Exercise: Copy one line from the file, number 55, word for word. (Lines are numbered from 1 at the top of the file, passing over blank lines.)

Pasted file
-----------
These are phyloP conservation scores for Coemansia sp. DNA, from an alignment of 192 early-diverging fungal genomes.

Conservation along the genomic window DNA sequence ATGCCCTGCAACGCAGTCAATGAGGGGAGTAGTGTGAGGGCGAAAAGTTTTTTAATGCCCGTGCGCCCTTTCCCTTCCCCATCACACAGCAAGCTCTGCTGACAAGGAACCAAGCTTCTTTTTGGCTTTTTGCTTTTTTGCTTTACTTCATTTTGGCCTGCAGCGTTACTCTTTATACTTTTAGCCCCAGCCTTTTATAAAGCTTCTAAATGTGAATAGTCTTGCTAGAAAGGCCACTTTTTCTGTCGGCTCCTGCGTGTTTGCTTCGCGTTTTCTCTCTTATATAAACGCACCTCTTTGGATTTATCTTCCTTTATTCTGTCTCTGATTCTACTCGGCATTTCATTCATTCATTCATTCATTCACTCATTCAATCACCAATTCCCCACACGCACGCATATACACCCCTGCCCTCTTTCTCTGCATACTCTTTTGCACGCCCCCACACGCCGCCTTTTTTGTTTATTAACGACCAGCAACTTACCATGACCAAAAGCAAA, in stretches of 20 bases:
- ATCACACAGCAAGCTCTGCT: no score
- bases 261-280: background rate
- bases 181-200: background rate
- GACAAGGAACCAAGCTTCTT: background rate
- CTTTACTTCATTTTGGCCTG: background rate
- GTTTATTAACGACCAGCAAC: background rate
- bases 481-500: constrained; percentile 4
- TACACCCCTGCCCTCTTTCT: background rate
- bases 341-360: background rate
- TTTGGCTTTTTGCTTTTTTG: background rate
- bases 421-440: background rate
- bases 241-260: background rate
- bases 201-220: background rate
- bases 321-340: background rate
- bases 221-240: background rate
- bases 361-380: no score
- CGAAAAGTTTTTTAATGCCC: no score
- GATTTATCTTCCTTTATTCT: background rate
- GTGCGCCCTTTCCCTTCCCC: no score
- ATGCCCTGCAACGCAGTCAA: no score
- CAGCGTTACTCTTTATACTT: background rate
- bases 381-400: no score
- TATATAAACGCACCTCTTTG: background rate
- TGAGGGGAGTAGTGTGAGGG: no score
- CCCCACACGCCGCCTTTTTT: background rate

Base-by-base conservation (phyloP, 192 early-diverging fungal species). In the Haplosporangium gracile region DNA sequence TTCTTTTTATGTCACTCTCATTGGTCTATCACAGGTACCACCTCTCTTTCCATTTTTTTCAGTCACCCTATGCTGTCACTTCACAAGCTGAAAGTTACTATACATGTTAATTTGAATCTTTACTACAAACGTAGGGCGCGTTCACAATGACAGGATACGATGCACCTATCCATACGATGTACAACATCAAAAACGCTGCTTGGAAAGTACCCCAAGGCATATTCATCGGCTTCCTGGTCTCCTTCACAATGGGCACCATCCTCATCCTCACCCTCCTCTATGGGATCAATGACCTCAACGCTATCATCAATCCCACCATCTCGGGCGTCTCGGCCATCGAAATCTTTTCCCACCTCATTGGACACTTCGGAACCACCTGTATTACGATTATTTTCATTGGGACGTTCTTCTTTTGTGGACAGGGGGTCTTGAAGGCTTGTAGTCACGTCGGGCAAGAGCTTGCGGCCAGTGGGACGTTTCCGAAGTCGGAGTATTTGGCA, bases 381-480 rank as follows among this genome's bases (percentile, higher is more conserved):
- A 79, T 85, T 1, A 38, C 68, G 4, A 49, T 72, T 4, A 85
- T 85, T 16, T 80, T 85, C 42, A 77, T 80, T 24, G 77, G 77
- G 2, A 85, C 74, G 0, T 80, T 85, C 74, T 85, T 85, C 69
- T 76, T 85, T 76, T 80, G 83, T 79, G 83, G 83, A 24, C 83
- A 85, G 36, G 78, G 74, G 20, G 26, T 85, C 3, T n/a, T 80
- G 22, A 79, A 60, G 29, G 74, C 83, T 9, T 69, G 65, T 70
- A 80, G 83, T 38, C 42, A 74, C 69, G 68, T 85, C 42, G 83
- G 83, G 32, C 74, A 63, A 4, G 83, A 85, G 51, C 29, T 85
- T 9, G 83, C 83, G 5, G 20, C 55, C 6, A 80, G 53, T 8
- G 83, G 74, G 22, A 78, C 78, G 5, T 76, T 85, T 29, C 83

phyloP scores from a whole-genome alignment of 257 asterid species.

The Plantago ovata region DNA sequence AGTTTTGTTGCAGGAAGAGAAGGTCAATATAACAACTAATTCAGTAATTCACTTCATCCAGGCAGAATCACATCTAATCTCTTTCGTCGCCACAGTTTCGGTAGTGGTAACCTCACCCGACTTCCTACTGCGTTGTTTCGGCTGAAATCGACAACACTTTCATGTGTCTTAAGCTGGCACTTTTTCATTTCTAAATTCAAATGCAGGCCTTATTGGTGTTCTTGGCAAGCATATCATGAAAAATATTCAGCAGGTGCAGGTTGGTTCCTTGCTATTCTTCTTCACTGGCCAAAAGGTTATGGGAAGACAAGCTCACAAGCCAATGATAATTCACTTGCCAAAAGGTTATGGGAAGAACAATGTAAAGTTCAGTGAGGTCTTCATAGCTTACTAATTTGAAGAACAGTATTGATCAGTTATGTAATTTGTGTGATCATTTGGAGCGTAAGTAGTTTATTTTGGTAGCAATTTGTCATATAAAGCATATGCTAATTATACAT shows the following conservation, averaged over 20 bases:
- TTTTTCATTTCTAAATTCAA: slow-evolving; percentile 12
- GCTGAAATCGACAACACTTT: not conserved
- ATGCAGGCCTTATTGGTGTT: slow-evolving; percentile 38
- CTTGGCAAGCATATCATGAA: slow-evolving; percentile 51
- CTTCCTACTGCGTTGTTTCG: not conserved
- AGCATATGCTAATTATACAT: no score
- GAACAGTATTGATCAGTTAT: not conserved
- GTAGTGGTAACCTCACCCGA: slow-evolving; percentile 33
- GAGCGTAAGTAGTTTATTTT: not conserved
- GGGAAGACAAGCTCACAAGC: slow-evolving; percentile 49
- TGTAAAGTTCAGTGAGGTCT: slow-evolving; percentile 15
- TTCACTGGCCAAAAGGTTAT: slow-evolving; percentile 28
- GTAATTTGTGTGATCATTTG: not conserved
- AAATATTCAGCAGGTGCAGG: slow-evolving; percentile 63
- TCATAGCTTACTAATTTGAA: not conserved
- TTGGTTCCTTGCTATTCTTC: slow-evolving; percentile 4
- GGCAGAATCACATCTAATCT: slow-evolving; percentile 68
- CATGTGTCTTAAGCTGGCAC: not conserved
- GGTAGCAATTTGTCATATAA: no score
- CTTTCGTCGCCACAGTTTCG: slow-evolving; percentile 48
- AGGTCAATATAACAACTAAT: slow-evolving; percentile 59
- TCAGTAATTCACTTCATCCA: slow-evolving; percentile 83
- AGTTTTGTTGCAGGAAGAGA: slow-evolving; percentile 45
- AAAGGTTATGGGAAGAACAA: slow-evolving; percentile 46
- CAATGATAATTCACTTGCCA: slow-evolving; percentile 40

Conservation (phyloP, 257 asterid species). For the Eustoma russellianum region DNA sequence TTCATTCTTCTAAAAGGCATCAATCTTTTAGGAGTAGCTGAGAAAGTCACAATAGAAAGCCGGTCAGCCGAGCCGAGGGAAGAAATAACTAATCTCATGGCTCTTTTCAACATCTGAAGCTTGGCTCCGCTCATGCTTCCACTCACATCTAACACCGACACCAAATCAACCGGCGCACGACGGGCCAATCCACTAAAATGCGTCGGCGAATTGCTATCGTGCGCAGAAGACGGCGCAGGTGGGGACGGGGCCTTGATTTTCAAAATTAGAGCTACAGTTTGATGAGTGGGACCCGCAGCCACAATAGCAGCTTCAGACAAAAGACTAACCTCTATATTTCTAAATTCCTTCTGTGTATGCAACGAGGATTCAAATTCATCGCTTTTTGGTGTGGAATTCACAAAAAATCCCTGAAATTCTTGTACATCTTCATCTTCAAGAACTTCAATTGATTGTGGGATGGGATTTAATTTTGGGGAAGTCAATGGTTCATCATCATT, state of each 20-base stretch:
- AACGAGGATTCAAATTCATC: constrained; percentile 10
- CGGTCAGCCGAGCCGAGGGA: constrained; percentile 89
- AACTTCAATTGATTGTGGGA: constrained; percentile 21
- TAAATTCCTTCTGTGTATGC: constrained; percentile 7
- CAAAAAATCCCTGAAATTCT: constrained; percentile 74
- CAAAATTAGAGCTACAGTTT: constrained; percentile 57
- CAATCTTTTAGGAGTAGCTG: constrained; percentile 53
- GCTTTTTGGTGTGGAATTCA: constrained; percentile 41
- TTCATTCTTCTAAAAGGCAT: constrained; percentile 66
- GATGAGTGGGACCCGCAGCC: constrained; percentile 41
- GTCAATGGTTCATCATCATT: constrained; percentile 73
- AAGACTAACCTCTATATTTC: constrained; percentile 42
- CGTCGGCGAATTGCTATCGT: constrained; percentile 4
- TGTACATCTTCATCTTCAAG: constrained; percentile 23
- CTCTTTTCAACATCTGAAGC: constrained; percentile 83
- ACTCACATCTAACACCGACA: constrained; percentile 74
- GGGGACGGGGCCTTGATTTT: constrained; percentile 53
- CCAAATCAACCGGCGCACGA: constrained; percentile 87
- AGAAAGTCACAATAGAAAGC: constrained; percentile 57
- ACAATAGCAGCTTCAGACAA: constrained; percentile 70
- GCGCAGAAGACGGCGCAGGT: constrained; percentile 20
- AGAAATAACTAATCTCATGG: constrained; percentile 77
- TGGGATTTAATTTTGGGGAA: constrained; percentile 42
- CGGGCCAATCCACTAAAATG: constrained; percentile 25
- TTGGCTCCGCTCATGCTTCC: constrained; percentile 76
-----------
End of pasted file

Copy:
- TCATAGCTTACTAATTTGAA: not conserved